Dozens of United Nations peacekeepers have been taken prisoner by an armed group battling Syrian government forces on the Syrian side of the Golan Heights.
Forty-three peacekeepers from the U.N.’s Disengagement Observer Force had been detained and 81 are “restricted to their positions in the vicinity of Ar Ruwayhinah and Burayqah,” U.N. Secretary-General Ban Ki-moon’s office said on Thursday. The armed group is believed to include fighters from a number of rebel factions battling against the Syrian army and government of President Bashar al-Assad.
The capture of peacekeepers comes one day after members of an Al-Qaeda-affiliated group took control of the Quneitra border crossing on the Golan Heights between Syria and Israel. The border post is located around 45 miles southwest of the Syrian capital, Damascus. Around 20 Syrian soldiers are reported dead, according to the U.K.-based Syrian Observatory for Human Rights.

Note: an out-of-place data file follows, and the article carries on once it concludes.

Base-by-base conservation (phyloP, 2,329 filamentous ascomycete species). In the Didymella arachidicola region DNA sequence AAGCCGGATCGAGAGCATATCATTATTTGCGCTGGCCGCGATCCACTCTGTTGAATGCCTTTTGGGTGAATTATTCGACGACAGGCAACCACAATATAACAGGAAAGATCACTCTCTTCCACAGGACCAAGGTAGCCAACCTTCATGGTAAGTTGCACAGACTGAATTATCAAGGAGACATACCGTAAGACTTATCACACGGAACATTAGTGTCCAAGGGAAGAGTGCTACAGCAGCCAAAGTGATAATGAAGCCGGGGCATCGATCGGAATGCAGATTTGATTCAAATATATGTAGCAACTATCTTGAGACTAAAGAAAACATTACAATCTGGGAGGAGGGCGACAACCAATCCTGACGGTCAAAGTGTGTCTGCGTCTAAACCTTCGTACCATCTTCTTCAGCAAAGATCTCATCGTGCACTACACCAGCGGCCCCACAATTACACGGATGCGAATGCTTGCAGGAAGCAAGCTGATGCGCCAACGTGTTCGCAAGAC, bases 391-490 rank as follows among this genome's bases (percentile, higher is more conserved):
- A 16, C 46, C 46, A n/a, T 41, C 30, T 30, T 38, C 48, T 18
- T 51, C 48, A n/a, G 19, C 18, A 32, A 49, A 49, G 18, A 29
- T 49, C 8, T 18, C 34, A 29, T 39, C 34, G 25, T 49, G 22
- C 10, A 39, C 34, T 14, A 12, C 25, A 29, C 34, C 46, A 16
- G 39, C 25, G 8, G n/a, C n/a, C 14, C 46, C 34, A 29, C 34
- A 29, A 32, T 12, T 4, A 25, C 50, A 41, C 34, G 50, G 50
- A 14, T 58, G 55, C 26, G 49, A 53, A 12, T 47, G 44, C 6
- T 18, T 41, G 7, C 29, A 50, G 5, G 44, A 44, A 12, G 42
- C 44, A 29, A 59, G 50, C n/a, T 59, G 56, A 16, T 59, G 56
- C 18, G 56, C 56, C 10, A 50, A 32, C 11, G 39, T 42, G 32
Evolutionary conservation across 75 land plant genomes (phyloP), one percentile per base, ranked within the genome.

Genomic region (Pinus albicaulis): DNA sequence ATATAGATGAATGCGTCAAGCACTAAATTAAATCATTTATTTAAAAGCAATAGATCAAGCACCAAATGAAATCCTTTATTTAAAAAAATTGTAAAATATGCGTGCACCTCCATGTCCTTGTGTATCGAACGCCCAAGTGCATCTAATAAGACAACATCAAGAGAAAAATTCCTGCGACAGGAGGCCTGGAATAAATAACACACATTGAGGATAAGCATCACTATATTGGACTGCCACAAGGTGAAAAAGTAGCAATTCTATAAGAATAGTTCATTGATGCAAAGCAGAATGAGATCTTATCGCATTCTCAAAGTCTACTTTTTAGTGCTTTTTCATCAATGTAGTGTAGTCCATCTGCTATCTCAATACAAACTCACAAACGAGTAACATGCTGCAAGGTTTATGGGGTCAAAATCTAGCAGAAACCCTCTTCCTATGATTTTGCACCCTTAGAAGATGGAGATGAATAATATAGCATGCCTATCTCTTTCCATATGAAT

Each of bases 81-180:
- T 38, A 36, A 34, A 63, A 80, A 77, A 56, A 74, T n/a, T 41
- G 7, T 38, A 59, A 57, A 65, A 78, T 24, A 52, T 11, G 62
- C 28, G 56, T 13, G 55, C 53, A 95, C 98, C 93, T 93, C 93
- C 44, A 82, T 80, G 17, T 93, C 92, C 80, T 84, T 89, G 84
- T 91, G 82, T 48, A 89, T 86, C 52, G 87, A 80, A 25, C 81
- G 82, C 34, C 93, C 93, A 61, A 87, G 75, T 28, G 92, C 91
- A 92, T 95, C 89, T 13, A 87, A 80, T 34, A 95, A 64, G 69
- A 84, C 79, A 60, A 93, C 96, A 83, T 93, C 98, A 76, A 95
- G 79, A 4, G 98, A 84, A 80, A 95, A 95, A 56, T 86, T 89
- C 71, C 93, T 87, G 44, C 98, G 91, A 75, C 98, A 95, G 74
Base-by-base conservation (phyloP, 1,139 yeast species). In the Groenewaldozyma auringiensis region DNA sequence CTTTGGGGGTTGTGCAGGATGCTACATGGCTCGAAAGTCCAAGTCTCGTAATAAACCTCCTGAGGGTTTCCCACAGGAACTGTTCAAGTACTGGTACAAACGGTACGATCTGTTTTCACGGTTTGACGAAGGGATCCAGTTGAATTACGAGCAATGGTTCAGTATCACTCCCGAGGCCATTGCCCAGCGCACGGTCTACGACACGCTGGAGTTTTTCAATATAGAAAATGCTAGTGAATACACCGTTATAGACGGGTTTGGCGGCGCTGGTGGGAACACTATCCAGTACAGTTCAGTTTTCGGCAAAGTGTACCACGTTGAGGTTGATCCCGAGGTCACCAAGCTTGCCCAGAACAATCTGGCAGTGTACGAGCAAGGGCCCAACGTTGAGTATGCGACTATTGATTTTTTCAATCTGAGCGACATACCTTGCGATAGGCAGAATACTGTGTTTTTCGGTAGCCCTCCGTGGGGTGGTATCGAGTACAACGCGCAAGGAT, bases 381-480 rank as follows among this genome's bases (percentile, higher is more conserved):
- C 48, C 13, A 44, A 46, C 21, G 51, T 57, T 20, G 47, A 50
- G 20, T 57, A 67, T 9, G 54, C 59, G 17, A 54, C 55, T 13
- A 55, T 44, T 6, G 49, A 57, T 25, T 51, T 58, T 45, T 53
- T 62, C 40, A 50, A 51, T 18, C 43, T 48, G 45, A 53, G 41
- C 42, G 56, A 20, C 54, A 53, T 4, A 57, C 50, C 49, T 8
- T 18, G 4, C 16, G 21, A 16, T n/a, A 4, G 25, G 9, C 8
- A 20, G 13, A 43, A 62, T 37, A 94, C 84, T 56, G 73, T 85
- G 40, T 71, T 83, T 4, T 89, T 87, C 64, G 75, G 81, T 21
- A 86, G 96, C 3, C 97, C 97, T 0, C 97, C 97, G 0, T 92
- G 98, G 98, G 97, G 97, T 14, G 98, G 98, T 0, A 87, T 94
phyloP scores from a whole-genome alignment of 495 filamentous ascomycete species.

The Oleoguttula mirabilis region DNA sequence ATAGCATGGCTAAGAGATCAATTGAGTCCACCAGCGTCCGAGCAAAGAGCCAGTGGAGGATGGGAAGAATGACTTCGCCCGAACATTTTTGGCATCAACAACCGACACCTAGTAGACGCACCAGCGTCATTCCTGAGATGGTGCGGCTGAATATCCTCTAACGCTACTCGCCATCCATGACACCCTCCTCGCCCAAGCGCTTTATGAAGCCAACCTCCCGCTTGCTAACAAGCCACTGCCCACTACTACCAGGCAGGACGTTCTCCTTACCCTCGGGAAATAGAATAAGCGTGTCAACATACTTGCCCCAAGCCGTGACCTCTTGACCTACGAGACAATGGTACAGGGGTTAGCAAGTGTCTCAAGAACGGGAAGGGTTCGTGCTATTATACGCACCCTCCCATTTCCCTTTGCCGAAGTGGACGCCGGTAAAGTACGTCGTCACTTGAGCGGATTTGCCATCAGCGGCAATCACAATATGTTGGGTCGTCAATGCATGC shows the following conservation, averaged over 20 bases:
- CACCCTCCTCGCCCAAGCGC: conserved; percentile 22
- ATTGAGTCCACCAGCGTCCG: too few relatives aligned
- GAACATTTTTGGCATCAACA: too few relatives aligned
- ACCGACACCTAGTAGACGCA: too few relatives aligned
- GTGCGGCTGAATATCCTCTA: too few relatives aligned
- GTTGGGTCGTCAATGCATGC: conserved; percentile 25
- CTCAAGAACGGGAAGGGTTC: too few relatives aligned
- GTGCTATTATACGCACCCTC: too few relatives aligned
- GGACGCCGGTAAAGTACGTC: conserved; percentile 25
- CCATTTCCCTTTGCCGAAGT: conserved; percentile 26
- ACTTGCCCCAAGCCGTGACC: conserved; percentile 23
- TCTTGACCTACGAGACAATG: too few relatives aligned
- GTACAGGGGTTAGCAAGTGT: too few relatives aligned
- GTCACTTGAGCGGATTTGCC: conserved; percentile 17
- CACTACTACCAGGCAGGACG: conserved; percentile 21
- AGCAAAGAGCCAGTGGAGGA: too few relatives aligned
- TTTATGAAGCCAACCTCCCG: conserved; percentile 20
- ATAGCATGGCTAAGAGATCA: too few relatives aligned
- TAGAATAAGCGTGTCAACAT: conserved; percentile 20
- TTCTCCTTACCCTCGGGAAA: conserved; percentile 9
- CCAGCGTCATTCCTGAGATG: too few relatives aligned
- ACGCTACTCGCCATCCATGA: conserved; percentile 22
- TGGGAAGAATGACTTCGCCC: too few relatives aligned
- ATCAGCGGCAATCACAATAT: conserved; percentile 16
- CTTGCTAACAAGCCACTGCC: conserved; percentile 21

Members of the Al-Qaeda-affiliated Jabhat al-Nusra group and additional Islamic battalions are responsible for seizing the border crossing, the Syrian Observatory for Human Rights reports. Syrian group Jabhat al-Nusra recently released American writer and journalist Peter Theo Curtis, whom they held for nearly two years.
Syrian government forces are continuing to bomb the Golan Heights, with clashes between government forces and rebels—including members of the al-Nusra front, the Free Syrian Army and others—waging across the countryside, Haaretz reports.
Although there is no sign that Islamist rebels are attempting to move into Israel, their capture of a strategically important border crossing is still troubling to Israeli officials. Yaakov Amidror, former Israeli national security adviser told The New York Times, the border crossing capture is “very significant.”
The 1,200 peacekeepers the U.N. keeps stationed in the demilitarized Golan Heights region hail from countries that include Fiji, the Philippines, the Netherlands and Nepal, Time reports.